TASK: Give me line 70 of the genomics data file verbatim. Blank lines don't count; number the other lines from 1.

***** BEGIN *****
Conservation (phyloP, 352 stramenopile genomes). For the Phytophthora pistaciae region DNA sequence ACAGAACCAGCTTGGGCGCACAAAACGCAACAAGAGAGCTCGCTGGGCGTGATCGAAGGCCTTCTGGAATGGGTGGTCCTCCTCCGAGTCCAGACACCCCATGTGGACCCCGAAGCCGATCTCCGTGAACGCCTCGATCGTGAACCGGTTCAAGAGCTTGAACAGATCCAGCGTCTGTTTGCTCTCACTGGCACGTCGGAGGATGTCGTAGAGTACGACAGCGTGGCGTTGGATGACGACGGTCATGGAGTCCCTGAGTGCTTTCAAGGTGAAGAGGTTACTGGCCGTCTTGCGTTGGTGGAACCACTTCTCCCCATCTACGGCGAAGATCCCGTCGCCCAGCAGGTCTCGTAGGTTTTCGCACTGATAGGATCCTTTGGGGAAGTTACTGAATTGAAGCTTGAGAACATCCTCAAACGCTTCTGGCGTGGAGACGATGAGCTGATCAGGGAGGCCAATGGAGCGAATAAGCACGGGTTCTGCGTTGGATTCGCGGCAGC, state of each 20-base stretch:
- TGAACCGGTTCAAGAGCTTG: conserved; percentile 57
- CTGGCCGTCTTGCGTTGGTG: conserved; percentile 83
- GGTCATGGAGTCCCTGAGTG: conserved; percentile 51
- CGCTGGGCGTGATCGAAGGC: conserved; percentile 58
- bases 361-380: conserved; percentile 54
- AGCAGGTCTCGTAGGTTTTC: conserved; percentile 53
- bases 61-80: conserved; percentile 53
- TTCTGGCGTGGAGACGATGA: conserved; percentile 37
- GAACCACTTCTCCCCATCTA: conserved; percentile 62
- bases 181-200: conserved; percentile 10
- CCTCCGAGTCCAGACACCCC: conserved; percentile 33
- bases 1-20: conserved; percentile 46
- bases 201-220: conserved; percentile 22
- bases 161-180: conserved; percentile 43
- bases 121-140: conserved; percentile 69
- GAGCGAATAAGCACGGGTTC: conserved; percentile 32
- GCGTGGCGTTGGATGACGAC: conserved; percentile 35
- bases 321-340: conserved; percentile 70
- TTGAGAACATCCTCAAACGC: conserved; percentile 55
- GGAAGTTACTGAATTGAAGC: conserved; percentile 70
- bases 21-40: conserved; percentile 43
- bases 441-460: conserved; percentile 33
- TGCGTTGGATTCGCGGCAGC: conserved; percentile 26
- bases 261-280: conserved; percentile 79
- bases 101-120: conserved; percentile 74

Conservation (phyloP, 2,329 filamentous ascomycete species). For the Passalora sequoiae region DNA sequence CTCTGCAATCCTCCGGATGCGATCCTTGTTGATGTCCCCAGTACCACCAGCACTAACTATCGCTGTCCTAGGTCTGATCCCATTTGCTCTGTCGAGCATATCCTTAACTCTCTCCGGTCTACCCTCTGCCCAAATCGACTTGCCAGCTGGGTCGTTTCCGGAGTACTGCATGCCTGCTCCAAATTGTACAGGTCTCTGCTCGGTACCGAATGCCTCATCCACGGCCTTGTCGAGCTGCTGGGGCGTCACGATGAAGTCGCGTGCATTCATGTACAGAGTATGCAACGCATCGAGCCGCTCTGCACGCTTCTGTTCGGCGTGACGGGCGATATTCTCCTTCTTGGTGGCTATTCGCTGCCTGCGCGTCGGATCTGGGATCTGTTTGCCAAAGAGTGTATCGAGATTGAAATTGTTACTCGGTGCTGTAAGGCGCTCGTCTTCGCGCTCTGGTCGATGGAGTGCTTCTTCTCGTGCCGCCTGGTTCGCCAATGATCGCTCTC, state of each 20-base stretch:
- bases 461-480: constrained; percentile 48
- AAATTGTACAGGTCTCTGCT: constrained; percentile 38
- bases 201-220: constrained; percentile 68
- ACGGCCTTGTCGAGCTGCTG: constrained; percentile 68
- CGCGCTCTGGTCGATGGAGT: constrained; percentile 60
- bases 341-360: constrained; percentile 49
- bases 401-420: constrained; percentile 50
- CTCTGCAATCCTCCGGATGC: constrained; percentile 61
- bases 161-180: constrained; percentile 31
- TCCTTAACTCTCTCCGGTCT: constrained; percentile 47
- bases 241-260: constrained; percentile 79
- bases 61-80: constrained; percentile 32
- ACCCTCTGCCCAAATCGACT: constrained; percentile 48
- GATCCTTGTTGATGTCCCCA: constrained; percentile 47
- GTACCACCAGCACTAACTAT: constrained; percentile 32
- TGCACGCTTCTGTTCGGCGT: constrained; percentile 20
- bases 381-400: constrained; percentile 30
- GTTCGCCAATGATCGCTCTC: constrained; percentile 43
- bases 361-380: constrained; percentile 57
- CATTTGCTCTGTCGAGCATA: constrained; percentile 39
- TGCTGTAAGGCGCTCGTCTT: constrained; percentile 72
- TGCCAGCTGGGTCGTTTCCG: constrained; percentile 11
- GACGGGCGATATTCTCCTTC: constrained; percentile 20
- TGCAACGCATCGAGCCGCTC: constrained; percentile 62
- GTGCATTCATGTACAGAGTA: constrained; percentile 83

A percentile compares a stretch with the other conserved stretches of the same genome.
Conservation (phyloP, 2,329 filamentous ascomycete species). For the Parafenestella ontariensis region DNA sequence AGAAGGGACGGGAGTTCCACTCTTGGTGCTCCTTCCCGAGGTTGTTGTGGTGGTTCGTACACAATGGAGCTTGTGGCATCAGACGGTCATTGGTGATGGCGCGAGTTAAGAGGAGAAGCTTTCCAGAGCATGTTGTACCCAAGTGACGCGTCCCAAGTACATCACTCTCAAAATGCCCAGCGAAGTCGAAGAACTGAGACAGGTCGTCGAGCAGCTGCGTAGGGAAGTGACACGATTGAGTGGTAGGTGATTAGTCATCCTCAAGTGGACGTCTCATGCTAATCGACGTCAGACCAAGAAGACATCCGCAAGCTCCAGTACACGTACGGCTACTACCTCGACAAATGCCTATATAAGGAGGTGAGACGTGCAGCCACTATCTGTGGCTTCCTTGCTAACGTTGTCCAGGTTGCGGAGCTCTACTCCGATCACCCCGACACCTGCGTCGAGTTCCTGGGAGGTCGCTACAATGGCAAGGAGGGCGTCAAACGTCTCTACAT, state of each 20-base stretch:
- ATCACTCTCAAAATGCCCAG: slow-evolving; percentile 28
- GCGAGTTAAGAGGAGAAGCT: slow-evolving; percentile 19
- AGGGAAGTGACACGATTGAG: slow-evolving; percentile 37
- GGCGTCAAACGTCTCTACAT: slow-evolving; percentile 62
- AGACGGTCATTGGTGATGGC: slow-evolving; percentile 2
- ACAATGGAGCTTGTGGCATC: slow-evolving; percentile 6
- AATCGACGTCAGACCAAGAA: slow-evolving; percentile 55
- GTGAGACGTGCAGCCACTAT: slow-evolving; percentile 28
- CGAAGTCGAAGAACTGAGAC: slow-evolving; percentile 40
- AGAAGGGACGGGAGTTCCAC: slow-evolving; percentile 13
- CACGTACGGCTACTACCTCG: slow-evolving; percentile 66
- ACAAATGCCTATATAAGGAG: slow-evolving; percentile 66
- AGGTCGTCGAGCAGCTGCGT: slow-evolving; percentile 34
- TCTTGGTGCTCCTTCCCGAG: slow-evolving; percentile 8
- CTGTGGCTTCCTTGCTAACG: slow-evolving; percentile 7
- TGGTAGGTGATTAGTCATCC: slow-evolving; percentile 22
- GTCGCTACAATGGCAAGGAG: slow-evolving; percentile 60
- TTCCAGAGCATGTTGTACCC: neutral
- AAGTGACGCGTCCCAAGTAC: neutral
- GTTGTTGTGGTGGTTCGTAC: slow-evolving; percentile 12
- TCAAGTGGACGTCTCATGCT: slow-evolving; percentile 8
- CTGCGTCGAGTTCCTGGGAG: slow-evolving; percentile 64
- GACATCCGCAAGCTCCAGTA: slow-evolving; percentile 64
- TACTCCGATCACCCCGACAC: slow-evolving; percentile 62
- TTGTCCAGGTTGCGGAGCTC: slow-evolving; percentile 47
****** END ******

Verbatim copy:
- TGGTAGGTGATTAGTCATCC: slow-evolving; percentile 22